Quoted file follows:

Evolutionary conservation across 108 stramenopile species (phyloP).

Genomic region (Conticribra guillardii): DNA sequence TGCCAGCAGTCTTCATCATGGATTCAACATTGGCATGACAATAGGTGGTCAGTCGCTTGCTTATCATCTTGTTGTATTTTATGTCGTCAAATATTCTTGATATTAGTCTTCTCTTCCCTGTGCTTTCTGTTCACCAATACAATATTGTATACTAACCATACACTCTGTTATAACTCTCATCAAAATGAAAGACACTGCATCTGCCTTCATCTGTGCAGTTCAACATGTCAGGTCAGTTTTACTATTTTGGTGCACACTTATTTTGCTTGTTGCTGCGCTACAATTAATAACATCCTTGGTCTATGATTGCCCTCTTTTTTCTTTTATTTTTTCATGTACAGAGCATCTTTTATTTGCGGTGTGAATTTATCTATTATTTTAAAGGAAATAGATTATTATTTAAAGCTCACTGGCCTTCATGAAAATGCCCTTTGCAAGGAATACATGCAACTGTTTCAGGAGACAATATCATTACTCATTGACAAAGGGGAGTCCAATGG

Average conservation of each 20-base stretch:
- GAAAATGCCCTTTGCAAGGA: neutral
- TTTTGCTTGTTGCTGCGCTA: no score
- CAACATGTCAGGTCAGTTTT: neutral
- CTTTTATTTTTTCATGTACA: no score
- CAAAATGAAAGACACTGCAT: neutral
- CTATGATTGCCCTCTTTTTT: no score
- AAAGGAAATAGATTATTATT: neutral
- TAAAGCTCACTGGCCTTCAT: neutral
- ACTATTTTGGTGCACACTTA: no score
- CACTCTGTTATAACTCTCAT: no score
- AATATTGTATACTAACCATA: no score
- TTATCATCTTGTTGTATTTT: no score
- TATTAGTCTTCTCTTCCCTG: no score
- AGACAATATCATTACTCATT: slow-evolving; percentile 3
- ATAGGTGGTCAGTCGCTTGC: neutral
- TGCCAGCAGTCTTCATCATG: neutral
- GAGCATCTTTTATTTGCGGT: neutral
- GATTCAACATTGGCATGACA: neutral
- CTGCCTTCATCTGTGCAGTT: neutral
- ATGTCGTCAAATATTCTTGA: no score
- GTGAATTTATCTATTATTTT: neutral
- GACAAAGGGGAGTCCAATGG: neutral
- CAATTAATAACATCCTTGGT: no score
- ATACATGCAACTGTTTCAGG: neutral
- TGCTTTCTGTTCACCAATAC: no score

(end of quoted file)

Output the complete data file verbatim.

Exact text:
Evolutionary conservation across 108 stramenopile species (phyloP).

Genomic region (Conticribra guillardii): DNA sequence TGCCAGCAGTCTTCATCATGGATTCAACATTGGCATGACAATAGGTGGTCAGTCGCTTGCTTATCATCTTGTTGTATTTTATGTCGTCAAATATTCTTGATATTAGTCTTCTCTTCCCTGTGCTTTCTGTTCACCAATACAATATTGTATACTAACCATACACTCTGTTATAACTCTCATCAAAATGAAAGACACTGCATCTGCCTTCATCTGTGCAGTTCAACATGTCAGGTCAGTTTTACTATTTTGGTGCACACTTATTTTGCTTGTTGCTGCGCTACAATTAATAACATCCTTGGTCTATGATTGCCCTCTTTTTTCTTTTATTTTTTCATGTACAGAGCATCTTTTATTTGCGGTGTGAATTTATCTATTATTTTAAAGGAAATAGATTATTATTTAAAGCTCACTGGCCTTCATGAAAATGCCCTTTGCAAGGAATACATGCAACTGTTTCAGGAGACAATATCATTACTCATTGACAAAGGGGAGTCCAATGG

Average conservation of each 20-base stretch:
- GAAAATGCCCTTTGCAAGGA: neutral
- TTTTGCTTGTTGCTGCGCTA: no score
- CAACATGTCAGGTCAGTTTT: neutral
- CTTTTATTTTTTCATGTACA: no score
- CAAAATGAAAGACACTGCAT: neutral
- CTATGATTGCCCTCTTTTTT: no score
- AAAGGAAATAGATTATTATT: neutral
- TAAAGCTCACTGGCCTTCAT: neutral
- ACTATTTTGGTGCACACTTA: no score
- CACTCTGTTATAACTCTCAT: no score
- AATATTGTATACTAACCATA: no score
- TTATCATCTTGTTGTATTTT: no score
- TATTAGTCTTCTCTTCCCTG: no score
- AGACAATATCATTACTCATT: slow-evolving; percentile 3
- ATAGGTGGTCAGTCGCTTGC: neutral
- TGCCAGCAGTCTTCATCATG: neutral
- GAGCATCTTTTATTTGCGGT: neutral
- GATTCAACATTGGCATGACA: neutral
- CTGCCTTCATCTGTGCAGTT: neutral
- ATGTCGTCAAATATTCTTGA: no score
- GTGAATTTATCTATTATTTT: neutral
- GACAAAGGGGAGTCCAATGG: neutral
- CAATTAATAACATCCTTGGT: no score
- ATACATGCAACTGTTTCAGG: neutral
- TGCTTTCTGTTCACCAATAC: no score